NOAA recognizes Rosenstiel School program's technology and environmental monitoring
VIRGINIA KEY, FLA. (September 15, 2006) – A University of Miami Rosenstiel School offshore aquaculture program has been recognized with two grants totaling $550,000 from NOAA's National Marine Aquaculture Initiative 2006 with an expected total of $1 million over two years, pending congressional appropriations. The grants support two ongoing projects: one that works to improve hatchery and offshore aquaculture's technology and another that measures environmental impacts and develops a means for preemptive monitoring.
Dr. Daniel Benetti, associate professor and chairman of Rosenstiel School's Division of Marine Affairs and Policy, along with Dr. Larry Brand, a professor in Rosenstiel School's Division of Marine Biology and Fisheries, are the principal investigators on the two projects.
"With fisheries in decline, the burden is on scientists to develop truly ecologically sustainable aquaculture programs," Benetti said. "We plan to address some of the immediate technological problems facing aquaculture to also make this a process that is economically sustainable."
The Rosenstiel School aquaculture program is a unique collaboration between academia, private enterprise, and government, involving the Rosenstiel School, Snapperfarm Inc., Great Bay Aquaculture LLC, Ecomicrobials LLC, NOAA Fisheries Service, the U.S. Department of Agriculture, and Harbor Branch Oceanographic Institution.
Rosenstiel School's aquaculture program has developed offshore demonstration projects that are completely submerged in the deep waters. Due to greater depths and stronger currents, this open-sea approach disperses the organic and inorganic material typically associated with aquaculture. The project raises cobia, a firm-textured, white fish known for its unique ability to grow 10 times faster than other marine fish in this setting.
With this new NOAA funding, scientists will use the most advanced hatchery and grow-out technology based on the best available science in the field to develop a productive activity that aims to provide seafood with the least environmental footprint. Research and development over the past five years with partial funding from NOAA has shown that a high-value fish such as cobia can be produced from egg to market with low environmental impact. Benetti's funding from NOAA will support his efforts to address some of the technological hurdles, and Brand's research will continue the program's emphasis on monitoring and minimizing environmental impacts. Both researchers have been working together in monitoring open ocean aquaculture demonstration projects in Puerto Rico and the Bahamas.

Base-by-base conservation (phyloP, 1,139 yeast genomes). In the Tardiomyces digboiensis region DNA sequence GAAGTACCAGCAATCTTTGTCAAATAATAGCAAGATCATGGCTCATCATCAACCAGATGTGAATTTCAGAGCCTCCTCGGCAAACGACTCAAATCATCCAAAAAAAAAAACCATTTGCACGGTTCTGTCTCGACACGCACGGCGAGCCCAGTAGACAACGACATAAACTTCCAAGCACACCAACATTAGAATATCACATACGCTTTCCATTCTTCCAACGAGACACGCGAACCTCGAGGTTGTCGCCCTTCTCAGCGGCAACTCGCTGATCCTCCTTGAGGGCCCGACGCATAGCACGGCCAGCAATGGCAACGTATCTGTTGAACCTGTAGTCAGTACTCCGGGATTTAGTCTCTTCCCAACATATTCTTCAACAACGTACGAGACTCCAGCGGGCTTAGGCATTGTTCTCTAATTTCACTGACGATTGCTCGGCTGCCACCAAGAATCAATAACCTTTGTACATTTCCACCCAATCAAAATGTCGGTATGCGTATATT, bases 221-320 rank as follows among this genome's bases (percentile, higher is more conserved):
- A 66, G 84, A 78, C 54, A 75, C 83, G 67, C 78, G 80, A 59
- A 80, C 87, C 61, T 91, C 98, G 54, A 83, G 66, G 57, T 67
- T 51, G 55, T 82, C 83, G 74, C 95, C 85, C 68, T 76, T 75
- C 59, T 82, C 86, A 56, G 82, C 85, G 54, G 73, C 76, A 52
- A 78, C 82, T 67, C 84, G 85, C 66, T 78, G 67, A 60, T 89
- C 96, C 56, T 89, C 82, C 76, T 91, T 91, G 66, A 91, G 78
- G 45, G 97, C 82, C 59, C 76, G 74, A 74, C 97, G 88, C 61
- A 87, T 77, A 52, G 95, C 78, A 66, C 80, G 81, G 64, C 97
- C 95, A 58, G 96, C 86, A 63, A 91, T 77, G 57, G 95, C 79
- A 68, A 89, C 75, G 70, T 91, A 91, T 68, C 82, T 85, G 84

International regulatory agencies are concerned that aquaculture's global integration may lead to permanent loss of natural marine habitats, reliance on fishmeal from capture fisheries, and the introduction of non-native species to local ecosystems. That is why a standardized, simple monitoring technique that can be applied uniformly throughout the industry is considered essential.
"Our research will determine if these fish cages have an impact on the local environment, and if so, how much," Brand said. "Our goal is to have an early warning system to detect any environmental impacts when they are minor so that any major impacts can be prevented."
The grants are two of 11 that NOAA's National Marine Aquaculture Initiative (NMAI) is awarding this year that total $3.6 million in support. Launched by NOAA in 1998, the NMAI was designed to channel the growing interest in marine aquaculture toward the development of environmentally sustainable aquaculture technologies.
Rosenstiel School is part of the University of Miami and, since its founding in the 1940s, has grown into one of the world's premier marine and atmospheric research institutions.
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